If you are hosting your repository on a server (which may make sense even when you only use one computer at home) you have the possibility to edit your files directly there through the web interface of the hosting provider. This is a very nice option for quick ideas you may come across when you’re somewhere else. Simply log in through a web browser, edit your file and apply the quick fixes.

(And although we started with the assumption of someone working on his own this is a great way to let others participate and review your work. I experienced several occasions when people who didn’t know about the technical details but were somehow involved in the project added their remarks or additions directly that way.)

Indirect impact of using version control

Apart from these concrete aspects using version control may have an indirect impact on your way of working, in fact it can change your whole thinking about tools and workflows. What I have written several times isn’t a buzz phrase but a deeply felt reality: I can’t imagine anymore how working was before I started using version control.

Version control acts like a safety net and greatly reduces the risk of losing work once it has been committed to the repository. This makes you feel much more comfortable working at different edges at the same time or trying out things that may or may not be persistent or that risk breaking something.

Version control also makes you more aware of structuring your work in coherent units. Once you start working with repositories you will be much more careful to organize your work in sensible units that will form the chain of commits in your project history.

That way version control makes you more free and more structured at the same time. And all this applies equally whether you’re working on your own or collaboratively with tens or hundreds of collaborators.

And now?

So, if it’s all that terrific why isn’t everybody using version control?

Well, as I’ve already said there are too many people who simply don’t know about version control. Or they have heard about it but would only think of it as a programmer’s tool. Throughout this blog and also on the LilyPond mailing list I try to do something about that 😉 and it’s also part of my first visible contribution to LilyPond – the “Features” page on lilypond.org (English only so far) now mentions version control.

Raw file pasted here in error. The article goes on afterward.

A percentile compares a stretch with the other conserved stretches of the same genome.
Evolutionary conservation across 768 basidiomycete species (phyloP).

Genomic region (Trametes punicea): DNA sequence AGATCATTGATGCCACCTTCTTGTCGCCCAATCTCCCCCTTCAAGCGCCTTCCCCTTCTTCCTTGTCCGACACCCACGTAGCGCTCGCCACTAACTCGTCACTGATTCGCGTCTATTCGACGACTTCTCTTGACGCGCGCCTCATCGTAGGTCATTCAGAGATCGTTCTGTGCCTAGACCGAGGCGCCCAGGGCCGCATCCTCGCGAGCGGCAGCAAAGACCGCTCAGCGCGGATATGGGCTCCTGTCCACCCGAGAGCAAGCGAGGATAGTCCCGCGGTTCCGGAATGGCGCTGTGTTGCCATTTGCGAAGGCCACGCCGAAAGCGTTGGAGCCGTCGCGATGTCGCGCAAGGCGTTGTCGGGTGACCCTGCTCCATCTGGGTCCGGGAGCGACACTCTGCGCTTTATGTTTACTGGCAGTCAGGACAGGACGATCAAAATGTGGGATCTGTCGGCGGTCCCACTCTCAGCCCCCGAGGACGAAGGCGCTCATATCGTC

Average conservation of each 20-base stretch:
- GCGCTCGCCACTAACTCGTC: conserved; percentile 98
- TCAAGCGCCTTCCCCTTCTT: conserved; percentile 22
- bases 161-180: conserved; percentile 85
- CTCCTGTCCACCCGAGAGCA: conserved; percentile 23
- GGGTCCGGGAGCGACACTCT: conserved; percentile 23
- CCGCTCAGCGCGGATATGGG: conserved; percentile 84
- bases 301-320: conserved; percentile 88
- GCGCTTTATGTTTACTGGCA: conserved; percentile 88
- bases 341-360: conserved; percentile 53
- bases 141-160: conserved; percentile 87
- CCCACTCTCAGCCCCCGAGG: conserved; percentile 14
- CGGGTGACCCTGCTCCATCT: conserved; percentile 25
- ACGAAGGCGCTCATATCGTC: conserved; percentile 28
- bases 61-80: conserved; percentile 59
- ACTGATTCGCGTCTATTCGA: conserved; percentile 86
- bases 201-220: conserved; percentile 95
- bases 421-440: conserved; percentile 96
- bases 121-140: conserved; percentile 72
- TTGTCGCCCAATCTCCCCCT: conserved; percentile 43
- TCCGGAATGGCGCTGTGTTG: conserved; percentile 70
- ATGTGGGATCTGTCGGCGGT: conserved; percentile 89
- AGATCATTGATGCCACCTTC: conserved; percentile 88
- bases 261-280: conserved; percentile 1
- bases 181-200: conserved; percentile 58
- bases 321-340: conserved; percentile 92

But more importantly, version control actually comes at a cost: you have to learn a completely new concept and toolkit.

I think it’s a more than worthwhile investment, but I also can imagine why it looks daunting for people who haven’t used it at all. I recall that just before I actually started with it I was very unsure if it would work out and if it’d be worth the trouble.

In an upcoming post I’ll collect some old emails from that time, try to describe how I got talked into trying it and how I experienced the learning curve.

11 thoughts on “Why Use Version Control for Engraving Scores?

  1. Johan Vromans

    A good start would be to add git support to Frescobaldi. When creating a new score, set up a new git repo. Offer the option to commit changes upon every save, or LP run, or manually.
    This makes the theshhold to start using a VCS very low.

    1. Urs Liska

      This is actually on the todo list already. See this issue on the Frescobaldi tracker.

      I’ve started with this by adding Git support for the Frescobaldi program: When you run it from its Git repository you’ll get a “Git” menu that lets you switch between any branch present in your local repository, making it a mouse click to switch between different development versions (may also be from other developers if you have fetched branches from their forks).

      I started with this because it’s much simpler in terms of Git use cases than adding functionality for notation workflows. But I must admit I got stuck with the necessary interaction when communicating with remote repositories (next step I planned was an auto-update function). But if I think about it from today’s perspective it might actually be easier to move to (local) workflows for working with scores.